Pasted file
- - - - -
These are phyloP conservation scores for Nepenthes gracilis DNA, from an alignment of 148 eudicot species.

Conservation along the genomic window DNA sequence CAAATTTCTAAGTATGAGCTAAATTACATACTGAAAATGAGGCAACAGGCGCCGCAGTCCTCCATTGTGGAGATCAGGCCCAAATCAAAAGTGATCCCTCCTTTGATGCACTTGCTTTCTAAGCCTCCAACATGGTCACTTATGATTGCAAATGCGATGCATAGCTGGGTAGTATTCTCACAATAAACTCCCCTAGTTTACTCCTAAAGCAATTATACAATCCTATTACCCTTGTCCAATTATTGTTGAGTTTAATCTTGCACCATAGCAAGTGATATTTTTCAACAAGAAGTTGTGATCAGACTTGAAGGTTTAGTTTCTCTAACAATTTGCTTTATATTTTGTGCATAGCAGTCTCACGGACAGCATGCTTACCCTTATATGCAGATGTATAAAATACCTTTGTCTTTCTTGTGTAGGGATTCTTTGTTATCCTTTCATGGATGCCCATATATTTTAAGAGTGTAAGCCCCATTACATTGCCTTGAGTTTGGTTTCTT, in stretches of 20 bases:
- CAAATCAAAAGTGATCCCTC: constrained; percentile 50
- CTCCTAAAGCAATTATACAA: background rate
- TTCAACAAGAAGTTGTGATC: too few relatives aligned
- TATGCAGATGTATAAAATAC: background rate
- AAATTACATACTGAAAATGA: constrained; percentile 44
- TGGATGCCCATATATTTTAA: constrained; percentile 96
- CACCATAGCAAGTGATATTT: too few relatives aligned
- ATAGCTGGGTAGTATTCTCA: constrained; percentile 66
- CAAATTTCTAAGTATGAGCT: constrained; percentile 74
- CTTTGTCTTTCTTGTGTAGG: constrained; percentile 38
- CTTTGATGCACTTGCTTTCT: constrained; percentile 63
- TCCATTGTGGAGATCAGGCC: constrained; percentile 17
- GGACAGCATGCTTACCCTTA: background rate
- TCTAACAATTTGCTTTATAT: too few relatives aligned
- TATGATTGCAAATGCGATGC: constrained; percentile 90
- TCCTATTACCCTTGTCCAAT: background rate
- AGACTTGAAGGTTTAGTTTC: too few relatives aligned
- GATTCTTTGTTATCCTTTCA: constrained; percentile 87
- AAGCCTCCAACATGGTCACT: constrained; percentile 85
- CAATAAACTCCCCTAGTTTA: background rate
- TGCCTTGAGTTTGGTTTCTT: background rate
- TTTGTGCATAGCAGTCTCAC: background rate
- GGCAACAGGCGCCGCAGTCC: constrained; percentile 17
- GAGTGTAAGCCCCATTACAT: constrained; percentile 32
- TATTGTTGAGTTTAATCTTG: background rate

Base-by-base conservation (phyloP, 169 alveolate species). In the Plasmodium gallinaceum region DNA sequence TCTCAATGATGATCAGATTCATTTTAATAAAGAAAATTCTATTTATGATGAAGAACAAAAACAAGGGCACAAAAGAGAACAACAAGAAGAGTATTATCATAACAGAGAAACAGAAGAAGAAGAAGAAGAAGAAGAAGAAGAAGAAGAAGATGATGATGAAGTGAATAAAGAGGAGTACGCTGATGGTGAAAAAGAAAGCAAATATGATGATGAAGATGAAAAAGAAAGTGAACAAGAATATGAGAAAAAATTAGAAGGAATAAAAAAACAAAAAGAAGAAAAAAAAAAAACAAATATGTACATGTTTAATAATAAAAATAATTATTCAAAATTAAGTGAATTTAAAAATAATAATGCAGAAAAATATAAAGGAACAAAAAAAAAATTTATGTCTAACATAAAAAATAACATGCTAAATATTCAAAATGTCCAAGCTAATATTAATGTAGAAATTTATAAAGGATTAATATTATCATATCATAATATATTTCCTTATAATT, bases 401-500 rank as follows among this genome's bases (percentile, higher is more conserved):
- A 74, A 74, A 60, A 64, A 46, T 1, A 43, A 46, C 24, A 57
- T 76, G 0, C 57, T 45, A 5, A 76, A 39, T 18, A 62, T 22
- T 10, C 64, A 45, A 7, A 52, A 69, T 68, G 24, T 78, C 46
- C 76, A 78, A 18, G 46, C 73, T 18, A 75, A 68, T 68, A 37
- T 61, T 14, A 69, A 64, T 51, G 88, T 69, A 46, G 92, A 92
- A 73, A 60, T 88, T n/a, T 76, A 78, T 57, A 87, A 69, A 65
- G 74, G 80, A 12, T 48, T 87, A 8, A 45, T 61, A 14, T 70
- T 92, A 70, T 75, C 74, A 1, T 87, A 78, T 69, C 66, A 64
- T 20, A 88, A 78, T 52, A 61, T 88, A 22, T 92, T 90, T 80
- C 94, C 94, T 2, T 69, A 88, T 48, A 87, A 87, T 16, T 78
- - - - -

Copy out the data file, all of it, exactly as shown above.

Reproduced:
These are phyloP conservation scores for Nepenthes gracilis DNA, from an alignment of 148 eudicot species.

Conservation along the genomic window DNA sequence CAAATTTCTAAGTATGAGCTAAATTACATACTGAAAATGAGGCAACAGGCGCCGCAGTCCTCCATTGTGGAGATCAGGCCCAAATCAAAAGTGATCCCTCCTTTGATGCACTTGCTTTCTAAGCCTCCAACATGGTCACTTATGATTGCAAATGCGATGCATAGCTGGGTAGTATTCTCACAATAAACTCCCCTAGTTTACTCCTAAAGCAATTATACAATCCTATTACCCTTGTCCAATTATTGTTGAGTTTAATCTTGCACCATAGCAAGTGATATTTTTCAACAAGAAGTTGTGATCAGACTTGAAGGTTTAGTTTCTCTAACAATTTGCTTTATATTTTGTGCATAGCAGTCTCACGGACAGCATGCTTACCCTTATATGCAGATGTATAAAATACCTTTGTCTTTCTTGTGTAGGGATTCTTTGTTATCCTTTCATGGATGCCCATATATTTTAAGAGTGTAAGCCCCATTACATTGCCTTGAGTTTGGTTTCTT, in stretches of 20 bases:
- CAAATCAAAAGTGATCCCTC: constrained; percentile 50
- CTCCTAAAGCAATTATACAA: background rate
- TTCAACAAGAAGTTGTGATC: too few relatives aligned
- TATGCAGATGTATAAAATAC: background rate
- AAATTACATACTGAAAATGA: constrained; percentile 44
- TGGATGCCCATATATTTTAA: constrained; percentile 96
- CACCATAGCAAGTGATATTT: too few relatives aligned
- ATAGCTGGGTAGTATTCTCA: constrained; percentile 66
- CAAATTTCTAAGTATGAGCT: constrained; percentile 74
- CTTTGTCTTTCTTGTGTAGG: constrained; percentile 38
- CTTTGATGCACTTGCTTTCT: constrained; percentile 63
- TCCATTGTGGAGATCAGGCC: constrained; percentile 17
- GGACAGCATGCTTACCCTTA: background rate
- TCTAACAATTTGCTTTATAT: too few relatives aligned
- TATGATTGCAAATGCGATGC: constrained; percentile 90
- TCCTATTACCCTTGTCCAAT: background rate
- AGACTTGAAGGTTTAGTTTC: too few relatives aligned
- GATTCTTTGTTATCCTTTCA: constrained; percentile 87
- AAGCCTCCAACATGGTCACT: constrained; percentile 85
- CAATAAACTCCCCTAGTTTA: background rate
- TGCCTTGAGTTTGGTTTCTT: background rate
- TTTGTGCATAGCAGTCTCAC: background rate
- GGCAACAGGCGCCGCAGTCC: constrained; percentile 17
- GAGTGTAAGCCCCATTACAT: constrained; percentile 32
- TATTGTTGAGTTTAATCTTG: background rate

Base-by-base conservation (phyloP, 169 alveolate species). In the Plasmodium gallinaceum region DNA sequence TCTCAATGATGATCAGATTCATTTTAATAAAGAAAATTCTATTTATGATGAAGAACAAAAACAAGGGCACAAAAGAGAACAACAAGAAGAGTATTATCATAACAGAGAAACAGAAGAAGAAGAAGAAGAAGAAGAAGAAGAAGAAGAAGATGATGATGAAGTGAATAAAGAGGAGTACGCTGATGGTGAAAAAGAAAGCAAATATGATGATGAAGATGAAAAAGAAAGTGAACAAGAATATGAGAAAAAATTAGAAGGAATAAAAAAACAAAAAGAAGAAAAAAAAAAAACAAATATGTACATGTTTAATAATAAAAATAATTATTCAAAATTAAGTGAATTTAAAAATAATAATGCAGAAAAATATAAAGGAACAAAAAAAAAATTTATGTCTAACATAAAAAATAACATGCTAAATATTCAAAATGTCCAAGCTAATATTAATGTAGAAATTTATAAAGGATTAATATTATCATATCATAATATATTTCCTTATAATT, bases 401-500 rank as follows among this genome's bases (percentile, higher is more conserved):
- A 74, A 74, A 60, A 64, A 46, T 1, A 43, A 46, C 24, A 57
- T 76, G 0, C 57, T 45, A 5, A 76, A 39, T 18, A 62, T 22
- T 10, C 64, A 45, A 7, A 52, A 69, T 68, G 24, T 78, C 46
- C 76, A 78, A 18, G 46, C 73, T 18, A 75, A 68, T 68, A 37
- T 61, T 14, A 69, A 64, T 51, G 88, T 69, A 46, G 92, A 92
- A 73, A 60, T 88, T n/a, T 76, A 78, T 57, A 87, A 69, A 65
- G 74, G 80, A 12, T 48, T 87, A 8, A 45, T 61, A 14, T 70
- T 92, A 70, T 75, C 74, A 1, T 87, A 78, T 69, C 66, A 64
- T 20, A 88, A 78, T 52, A 61, T 88, A 22, T 92, T 90, T 80
- C 94, C 94, T 2, T 69, A 88, T 48, A 87, A 87, T 16, T 78